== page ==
BEVERAGE STOCK MAINTENANCE
How to inspect your cellars and what to do when things go wrong.
The maintenance of stock is crucial if you are to avoid losing profits in spoilt stock and avoid the costly mistake of non-compliance to the Health and Safety Regulations. In order to effectively maintain your beverage stock it is important that you carry out regular inspections on your cellar and that you identify and report problems immediately in order to get them rectified.
In this article Barkeeper provides you with guidelines for inspecting your cellar and suggested actions to take to rectify problems that can occur in the hospitality industry. Use the following to help put your mind at ease, and be confident that your stock is being well maintained at all times.
Inspecting the cellar
Inspection of storage areas is a critical function of importance to ensure compliance to Health and Safety Regulation and implementation of storage procedures. The following is an ideal guideline for procedures to follow when inspecting your cellar and storage areas.
1. Inspections should always be carried out with staff members responsible for maintaining storage areas and dispensing bar.
2. Start at one side of the door and work around, ending at the other side of the door.
3. Work from top to bottom and check cleanliness of ceilings, fittings, shelves, doors and locks.
4. Check condition and state-of-repair of lights, fittings, shelves, doors, and locks.
5. Check maintenance of temperatures, i.e.:
a. cold rooms not higher than 7 Celcius
b. cellars not higher than 15 Celcius
c. dispensing bar not higher than 18 Celcius
6. Check that seals on the fridge’s and cold room door are in good conditions
7. Check for:
b. pest infestation
c. insect droppings…etc
d. clear marks
e. storage smells
8. Check the manner in which drinks are stored, i.e.:
a. beer and drinks on crates or pallets
b. wine on their side
c. spirits and liqueurs standing upright on shelves in their boxes
9. Check that nothing is stored on the floor for ease of cleaning. Store Stock on pellets to prevent damage on the event of floods or spillage as well as to prevent infestation from rodents.
10. Check bottles at random for signs of damage or leakage. Remove such bottles and place to one side.
11. Check that stock rotation procedures have been complied with, i.e. older stock moved forward; never store older stock at the back.
12. Observe the manner in which cases and individual bottle are handled. This should be done gently and carefully.
13. Check whether there is any sense of vibration – strong vibrations disturb the wine and will negatively affect the quality over a period of time.
14. Report any maintenance issues / repairs / faults to the maintenance department for corrective action and follow up
Identify, Report and Solve Problems
Identifying and reporting problems immediately to the person in charge is imperative in rectifying the problem with minimum cost to your company. The following covers situations that can occur in the beverage industry and suggests appropriate actions to take when they do.
· Report equipment problems to the Maintenance Department so that repairs can be carried out.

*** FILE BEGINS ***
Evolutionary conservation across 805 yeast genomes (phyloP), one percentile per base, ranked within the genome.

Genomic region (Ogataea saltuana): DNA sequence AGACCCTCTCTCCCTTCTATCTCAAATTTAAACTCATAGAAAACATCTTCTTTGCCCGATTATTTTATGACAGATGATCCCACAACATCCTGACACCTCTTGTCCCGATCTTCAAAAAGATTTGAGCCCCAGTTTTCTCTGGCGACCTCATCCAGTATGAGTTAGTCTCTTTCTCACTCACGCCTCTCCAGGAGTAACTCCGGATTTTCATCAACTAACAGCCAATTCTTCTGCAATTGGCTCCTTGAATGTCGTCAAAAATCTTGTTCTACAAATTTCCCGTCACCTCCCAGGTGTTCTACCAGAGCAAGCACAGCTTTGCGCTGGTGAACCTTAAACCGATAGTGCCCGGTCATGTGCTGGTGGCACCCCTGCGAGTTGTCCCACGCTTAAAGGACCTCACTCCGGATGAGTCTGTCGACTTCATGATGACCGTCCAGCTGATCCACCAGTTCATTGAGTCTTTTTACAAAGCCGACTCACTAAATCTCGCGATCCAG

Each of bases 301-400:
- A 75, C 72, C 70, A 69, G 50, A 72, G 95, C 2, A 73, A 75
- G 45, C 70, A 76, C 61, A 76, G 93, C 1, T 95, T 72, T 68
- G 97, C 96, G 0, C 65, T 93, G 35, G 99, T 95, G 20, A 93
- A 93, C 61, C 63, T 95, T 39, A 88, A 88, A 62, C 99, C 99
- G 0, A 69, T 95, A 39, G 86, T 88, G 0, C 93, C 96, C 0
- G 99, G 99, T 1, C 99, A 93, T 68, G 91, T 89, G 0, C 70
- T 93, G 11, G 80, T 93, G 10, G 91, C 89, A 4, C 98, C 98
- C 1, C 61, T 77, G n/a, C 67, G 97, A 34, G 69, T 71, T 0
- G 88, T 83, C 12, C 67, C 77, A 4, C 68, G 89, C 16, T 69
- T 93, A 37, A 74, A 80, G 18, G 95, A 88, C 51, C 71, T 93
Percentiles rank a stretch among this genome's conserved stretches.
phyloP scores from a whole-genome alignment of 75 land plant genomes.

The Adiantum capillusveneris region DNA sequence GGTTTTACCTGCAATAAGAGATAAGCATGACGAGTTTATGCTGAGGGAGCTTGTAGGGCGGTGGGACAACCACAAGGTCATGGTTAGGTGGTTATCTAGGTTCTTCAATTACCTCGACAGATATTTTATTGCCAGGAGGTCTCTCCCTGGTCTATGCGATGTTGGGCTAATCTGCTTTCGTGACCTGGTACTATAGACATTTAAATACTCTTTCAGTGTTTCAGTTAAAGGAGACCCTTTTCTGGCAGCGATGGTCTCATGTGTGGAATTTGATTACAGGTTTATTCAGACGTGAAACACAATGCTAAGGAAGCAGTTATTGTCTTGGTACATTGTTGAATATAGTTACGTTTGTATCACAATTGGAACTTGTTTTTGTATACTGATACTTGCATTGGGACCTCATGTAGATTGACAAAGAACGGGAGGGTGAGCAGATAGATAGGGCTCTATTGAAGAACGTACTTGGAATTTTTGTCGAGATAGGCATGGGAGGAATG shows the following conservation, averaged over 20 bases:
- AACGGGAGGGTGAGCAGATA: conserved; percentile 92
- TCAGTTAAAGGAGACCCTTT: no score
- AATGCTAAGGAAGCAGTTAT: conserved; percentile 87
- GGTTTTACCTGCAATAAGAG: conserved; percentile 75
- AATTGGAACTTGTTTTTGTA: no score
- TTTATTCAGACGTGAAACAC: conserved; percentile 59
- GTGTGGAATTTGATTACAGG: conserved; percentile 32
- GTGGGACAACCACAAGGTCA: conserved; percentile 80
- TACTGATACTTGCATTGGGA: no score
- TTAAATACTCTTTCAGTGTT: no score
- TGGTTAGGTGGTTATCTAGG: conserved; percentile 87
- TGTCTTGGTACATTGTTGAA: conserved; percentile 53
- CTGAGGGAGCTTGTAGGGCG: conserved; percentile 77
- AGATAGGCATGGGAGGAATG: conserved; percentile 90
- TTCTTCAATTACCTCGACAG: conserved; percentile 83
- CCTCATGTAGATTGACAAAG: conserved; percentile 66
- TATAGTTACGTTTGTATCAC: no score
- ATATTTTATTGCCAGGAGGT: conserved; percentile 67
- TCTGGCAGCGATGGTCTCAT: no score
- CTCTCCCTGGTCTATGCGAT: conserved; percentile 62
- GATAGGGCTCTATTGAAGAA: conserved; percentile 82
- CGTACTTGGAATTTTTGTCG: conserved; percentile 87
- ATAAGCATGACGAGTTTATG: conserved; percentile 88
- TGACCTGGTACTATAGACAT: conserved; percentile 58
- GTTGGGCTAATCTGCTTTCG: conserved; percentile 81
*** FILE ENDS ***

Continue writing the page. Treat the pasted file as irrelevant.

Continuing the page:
· Ensure that equipment is maintained correctly by implementing Preventative Maintenance procedures
· Power failures may occur from time to time, resulting in fluctuations in cellar temperature. This is bad for the wine, so it is important to ensure that the wines are protected from this as far as possible.
· Ensure that the cellar is not left open or that it is opened and closed too often during power failures as this raises the cellar temperature.
· If you are in a hot climate, the cellar should be on the back-up generator circuit so that the temperature can be maintained in the event of power failures.
Product Failure, Damage, Deterioration and Stock Losses
· Any damaged bottles or leaking bottles that suggest deterioration of the product or product loss should be set aside and recorded in the Ullage Book so that they can be included in the next stock take.
· Check that other bottles of the same product are not also damaged. If they are, action must be taken with the supplier and the stock must be replaced.
· If stock losses became apparent during the last stock take, use this opportunity to check if the storage conditions may have contributed
· In the course of your inspections, you may come across mistakes made by the Stores staff, including failure to turn equipment on as required.
· As soon as you notice this, bring it to the attention of the Store man.
· If it is a persistent problem that you have brought to the attention of the Store man several times, you may consider it appropriate to take disciplinary action.
· If you observe products being mishandled, check if this has resulted in damage to the product.
If damage has resulted, try to return the product to the supplier. If they will not accept it, you will have to write it off according to the appropriate accounting procedures. It is important to investigate the matter and possibly take disciplinary action in such an instance.
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